Bernstein banking analyst Chirantan Barua has a history of calling it for Barclays. In April 2014, he suggested 30% of staff at Barclays’ investment bank needed to be made redundant, something which was duly announced in May.
Now Barua’s at it again: he thinks Barclays’ ex-Lehman bankers in the US have nothing to gain from their European parent and need to go it alone. This is why.
1. Barclays’ ex-Lehman US investment banking business is like a hermit crab with an ill-fitting shell
Barua says it’s, “a US investment bank inside a UK retail bank regulated by both the Fed and the Bank of England”. That’s doesn’t work and will always be bad for the share price.
2. Barclays’ US business fits none of the successful investment banking models
“At Bernstein, we see only three successful business models for investment banks – ones that are prime brokerage led serving the institutional investor community (GS), ones that feed off HNWI flows (UBS), or ones that are flow monsters (your ex employer),” says Barua. “Where does Barclays fit? It doesn’t have a credible transaction bank for flows or a wealth management unit.”
3. Barclays’ US business cannot be Goldman Sachs
Without a credible transaction bank or wealth management unit, Barua says Barclays’ ex-Lehman business is trying the prime brokerage route of Goldman Sachs and is destined to fail: “That can’t be done based in the UK by underpaying staff, cutting repo and sec lending books, and juggling politicians and regulators.”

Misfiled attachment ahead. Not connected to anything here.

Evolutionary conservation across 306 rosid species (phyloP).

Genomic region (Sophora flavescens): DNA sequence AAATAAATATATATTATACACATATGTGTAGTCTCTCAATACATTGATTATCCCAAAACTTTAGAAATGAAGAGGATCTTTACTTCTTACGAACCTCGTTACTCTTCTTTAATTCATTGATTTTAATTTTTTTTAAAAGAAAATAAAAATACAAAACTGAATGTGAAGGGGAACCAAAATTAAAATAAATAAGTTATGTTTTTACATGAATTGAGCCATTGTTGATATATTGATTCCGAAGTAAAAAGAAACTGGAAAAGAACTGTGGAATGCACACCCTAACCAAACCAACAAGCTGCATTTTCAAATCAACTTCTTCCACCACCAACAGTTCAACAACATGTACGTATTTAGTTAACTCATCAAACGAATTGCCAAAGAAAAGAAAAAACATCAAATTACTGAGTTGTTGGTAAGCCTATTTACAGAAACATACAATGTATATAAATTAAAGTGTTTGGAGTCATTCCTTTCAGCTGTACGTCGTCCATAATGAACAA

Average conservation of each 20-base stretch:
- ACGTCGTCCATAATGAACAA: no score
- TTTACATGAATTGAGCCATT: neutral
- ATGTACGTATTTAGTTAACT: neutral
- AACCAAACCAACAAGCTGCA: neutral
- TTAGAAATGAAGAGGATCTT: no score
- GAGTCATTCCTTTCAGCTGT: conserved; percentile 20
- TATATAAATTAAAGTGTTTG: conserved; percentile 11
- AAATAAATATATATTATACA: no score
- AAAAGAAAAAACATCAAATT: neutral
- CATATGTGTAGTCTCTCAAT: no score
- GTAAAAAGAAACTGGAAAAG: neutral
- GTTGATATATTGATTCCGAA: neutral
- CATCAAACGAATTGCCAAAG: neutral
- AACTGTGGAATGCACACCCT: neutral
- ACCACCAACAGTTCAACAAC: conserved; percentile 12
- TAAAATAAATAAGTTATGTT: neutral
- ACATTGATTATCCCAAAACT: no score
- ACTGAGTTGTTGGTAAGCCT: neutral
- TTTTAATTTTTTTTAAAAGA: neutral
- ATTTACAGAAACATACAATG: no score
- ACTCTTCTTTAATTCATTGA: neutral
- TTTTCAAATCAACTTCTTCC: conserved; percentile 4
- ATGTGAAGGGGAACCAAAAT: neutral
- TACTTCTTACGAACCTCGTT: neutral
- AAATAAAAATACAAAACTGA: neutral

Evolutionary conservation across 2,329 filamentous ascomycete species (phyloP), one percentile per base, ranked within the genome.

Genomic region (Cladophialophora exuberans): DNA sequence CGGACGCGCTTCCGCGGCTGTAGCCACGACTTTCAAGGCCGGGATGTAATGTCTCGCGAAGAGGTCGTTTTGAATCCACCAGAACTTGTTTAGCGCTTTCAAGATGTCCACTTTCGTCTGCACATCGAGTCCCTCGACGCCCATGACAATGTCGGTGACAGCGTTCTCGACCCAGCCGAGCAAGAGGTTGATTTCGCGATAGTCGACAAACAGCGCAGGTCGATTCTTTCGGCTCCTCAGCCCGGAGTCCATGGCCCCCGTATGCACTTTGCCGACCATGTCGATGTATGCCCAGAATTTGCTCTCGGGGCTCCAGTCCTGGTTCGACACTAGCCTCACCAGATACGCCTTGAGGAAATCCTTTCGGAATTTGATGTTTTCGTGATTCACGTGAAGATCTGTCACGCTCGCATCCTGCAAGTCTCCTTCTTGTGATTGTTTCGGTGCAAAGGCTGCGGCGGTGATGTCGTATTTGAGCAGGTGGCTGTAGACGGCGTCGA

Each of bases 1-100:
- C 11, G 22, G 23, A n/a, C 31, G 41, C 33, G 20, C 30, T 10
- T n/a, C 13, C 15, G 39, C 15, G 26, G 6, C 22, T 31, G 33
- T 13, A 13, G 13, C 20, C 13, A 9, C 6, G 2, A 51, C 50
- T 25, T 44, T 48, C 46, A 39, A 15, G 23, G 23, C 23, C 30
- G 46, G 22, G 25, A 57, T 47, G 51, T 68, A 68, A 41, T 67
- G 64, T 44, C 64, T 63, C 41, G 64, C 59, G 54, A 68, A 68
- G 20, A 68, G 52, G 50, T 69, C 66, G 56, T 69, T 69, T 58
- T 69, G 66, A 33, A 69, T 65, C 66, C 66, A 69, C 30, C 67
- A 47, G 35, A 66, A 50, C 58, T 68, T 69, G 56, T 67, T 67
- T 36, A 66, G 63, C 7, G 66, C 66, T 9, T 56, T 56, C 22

4. This is the perfect time to carve out the US business!
Barua says the Fed’s already pushing Barclays to ring fence its US operations with, “separate capital, liquidity and funding structure”.
“Why don’t you use this ring-fencing exercise in the US to carve out the Investment Bank (barring a plain vanilla FICC franchise to support UK Commercial) with an independent management team / board, running up to an IPO in 2020/21 to time the next bull market?”, he suggests, adding that the extra $5-6bn of incremental capital that will be needed could be raised by selling the US cards franchise.
5. If the US business is standalone and there’s the prospect of an IPO, all sorts of people will want to join
“You can almost use the currency of a future listing to incentivise a new set of talented managers at the top (this year will be quite good for recruiting if the markets stay the way they are at the moment),” says Barua.” It’s time to make a bold call…The US can surely take a third pure-play broker dealer!”